Areas in Georgia that are doing well now are projected to keep doing well and areas that are struggling will continue to lose job opportunities and population in the next decade, according to the speaker at last week’s Chamber of Commerce breakfast at Chattahoochee Technical College.
Pickens County is better-off than the counties who are struggling but not projected to see the robust growth that will mainly remain in metro-Atlanta and the surrounding counties.
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Pickens County’s Boys and Girls Club of North Georgia recently received much-needed transportation assistance when the local school system donated two decommissioned buses to the club. According to Director Michele Brackin, the buses will allow the club to bring kids from Pickens High, Jasper Elementary and Jasper Middle School. Previously, kids from the high school and Jasper Middle were not served by the club due to lack of transportation.
“Last year when we opened the club we were able to utilize MATS buses to bring children from Hill City and Jasper Elementary,” Brackin said. “The school system brought kids from Harmony Elementary because our club was within their home district and we walked kids over from Pickens County Middle School. Unfortunately, there was no service for JMS or Tate or the high school.”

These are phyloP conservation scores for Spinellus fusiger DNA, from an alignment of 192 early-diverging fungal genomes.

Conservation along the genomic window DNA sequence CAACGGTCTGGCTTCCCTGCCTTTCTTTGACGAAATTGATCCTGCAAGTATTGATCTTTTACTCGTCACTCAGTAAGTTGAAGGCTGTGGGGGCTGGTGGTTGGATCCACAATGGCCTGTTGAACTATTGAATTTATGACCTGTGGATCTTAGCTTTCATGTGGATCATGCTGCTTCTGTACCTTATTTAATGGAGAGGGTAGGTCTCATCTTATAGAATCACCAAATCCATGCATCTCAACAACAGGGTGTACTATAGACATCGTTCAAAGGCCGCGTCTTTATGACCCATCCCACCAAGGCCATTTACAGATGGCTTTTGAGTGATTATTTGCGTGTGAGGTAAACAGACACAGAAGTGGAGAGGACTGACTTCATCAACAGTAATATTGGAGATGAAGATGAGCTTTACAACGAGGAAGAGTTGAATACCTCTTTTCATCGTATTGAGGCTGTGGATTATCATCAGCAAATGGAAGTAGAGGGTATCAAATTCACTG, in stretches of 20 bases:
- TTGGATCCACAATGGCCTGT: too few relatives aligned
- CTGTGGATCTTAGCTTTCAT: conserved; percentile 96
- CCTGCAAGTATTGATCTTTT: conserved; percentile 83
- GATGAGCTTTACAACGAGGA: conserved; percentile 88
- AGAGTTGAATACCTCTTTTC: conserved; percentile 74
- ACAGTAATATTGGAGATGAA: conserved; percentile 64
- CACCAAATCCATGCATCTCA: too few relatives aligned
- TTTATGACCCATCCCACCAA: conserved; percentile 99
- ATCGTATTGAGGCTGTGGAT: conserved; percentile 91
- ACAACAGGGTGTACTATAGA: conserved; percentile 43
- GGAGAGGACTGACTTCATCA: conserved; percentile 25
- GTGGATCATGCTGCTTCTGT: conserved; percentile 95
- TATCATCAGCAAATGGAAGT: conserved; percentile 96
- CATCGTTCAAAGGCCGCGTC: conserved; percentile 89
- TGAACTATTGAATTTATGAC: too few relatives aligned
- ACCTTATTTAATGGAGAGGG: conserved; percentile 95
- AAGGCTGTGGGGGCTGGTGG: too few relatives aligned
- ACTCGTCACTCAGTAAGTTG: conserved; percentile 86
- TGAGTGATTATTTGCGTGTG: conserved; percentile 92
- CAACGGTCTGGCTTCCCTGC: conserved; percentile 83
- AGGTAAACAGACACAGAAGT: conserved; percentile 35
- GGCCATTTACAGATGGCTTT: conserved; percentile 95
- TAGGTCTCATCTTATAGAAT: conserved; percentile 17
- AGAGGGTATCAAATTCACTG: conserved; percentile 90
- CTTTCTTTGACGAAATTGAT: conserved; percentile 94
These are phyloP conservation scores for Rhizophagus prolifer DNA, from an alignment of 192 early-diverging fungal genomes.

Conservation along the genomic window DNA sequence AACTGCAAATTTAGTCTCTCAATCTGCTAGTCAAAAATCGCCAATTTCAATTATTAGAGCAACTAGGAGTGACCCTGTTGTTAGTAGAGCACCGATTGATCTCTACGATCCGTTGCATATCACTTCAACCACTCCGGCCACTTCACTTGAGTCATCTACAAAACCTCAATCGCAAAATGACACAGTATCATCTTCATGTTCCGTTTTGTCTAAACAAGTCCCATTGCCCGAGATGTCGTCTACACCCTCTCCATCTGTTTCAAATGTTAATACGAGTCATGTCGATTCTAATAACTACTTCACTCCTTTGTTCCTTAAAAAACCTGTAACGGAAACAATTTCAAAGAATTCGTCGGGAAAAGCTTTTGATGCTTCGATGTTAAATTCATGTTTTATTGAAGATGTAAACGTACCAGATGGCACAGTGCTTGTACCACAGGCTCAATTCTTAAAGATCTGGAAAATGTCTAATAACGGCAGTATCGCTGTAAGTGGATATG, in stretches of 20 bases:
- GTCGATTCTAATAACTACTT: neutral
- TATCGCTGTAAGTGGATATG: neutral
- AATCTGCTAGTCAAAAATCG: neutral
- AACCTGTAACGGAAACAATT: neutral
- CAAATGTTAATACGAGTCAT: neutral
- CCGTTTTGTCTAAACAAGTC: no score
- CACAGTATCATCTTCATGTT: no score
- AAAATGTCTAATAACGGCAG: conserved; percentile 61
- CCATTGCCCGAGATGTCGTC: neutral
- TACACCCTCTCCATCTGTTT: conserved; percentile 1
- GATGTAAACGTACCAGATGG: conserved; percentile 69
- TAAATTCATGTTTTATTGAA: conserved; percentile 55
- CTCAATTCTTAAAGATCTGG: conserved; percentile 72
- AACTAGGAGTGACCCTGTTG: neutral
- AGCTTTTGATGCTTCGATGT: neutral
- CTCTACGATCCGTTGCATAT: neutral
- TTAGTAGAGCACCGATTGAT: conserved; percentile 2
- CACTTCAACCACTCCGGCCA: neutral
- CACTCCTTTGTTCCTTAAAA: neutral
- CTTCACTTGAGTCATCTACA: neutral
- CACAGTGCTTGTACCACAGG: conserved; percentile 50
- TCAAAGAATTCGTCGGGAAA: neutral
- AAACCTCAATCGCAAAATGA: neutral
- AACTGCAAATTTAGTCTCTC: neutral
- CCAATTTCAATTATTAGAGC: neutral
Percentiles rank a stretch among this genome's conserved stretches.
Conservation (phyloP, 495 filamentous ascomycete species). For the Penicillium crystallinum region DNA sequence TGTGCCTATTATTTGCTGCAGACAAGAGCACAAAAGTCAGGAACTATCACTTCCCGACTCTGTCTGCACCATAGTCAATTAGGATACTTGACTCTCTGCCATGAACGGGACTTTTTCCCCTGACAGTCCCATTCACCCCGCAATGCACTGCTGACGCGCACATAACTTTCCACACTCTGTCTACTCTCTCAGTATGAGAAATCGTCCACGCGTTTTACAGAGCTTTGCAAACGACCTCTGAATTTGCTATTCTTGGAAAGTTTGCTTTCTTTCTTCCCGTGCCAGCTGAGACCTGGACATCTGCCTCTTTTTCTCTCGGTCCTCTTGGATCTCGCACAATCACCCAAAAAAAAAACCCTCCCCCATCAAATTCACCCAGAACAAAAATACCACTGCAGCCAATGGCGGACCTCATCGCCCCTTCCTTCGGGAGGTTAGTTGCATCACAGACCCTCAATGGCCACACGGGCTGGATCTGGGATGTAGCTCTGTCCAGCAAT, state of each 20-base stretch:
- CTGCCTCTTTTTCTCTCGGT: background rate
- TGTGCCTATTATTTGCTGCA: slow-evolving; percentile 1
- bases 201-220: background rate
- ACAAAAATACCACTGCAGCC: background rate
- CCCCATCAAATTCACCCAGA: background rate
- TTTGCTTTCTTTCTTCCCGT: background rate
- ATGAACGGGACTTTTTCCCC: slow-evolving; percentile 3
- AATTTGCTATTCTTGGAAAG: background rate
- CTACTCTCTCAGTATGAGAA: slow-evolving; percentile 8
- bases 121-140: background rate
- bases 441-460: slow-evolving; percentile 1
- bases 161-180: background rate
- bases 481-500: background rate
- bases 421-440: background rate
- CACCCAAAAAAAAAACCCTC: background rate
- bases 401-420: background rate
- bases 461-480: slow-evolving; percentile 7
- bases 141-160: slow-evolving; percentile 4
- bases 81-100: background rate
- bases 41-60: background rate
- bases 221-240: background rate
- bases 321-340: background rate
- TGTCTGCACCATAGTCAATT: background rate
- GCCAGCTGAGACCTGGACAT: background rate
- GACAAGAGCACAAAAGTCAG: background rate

The local Republican Party clarified their stance on the options for an increased senior property tax exemption, noting they will hold several public comment sessions and work to develop a consensus on the wording before putting it on the May primary ballot for a non-binding straw poll vote.
Pickens GOP Chairman William Bell said on August 1 that he wanted to clarify on behalf of the group that the GOP is not endorsing the Seniors for Change plan to give seniors an increased exemption on their school taxes, but that they are working to be sure the seniors group has access to the ballot to present their issue.
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Fall webworms place their webs on the end of branches of hardwood trees in late summer and fall.
They aren’t spider webs that many say could indicate the type of winter we’re likely to have. No, indeed, all those webbed nests everyone’s been seeing in trees for the past few weeks belong to fall webworms.
According to County Extension Agent Rachel Wigington, fall webworms are caterpillars that turn into moths. And while she said they aren’t indicative of future weather, they are proof that we had a mild winter last year.
“The reason we are seeing so many right now is because we had such a mild winter and their population wasn’t (lost) with severe cold,” she said.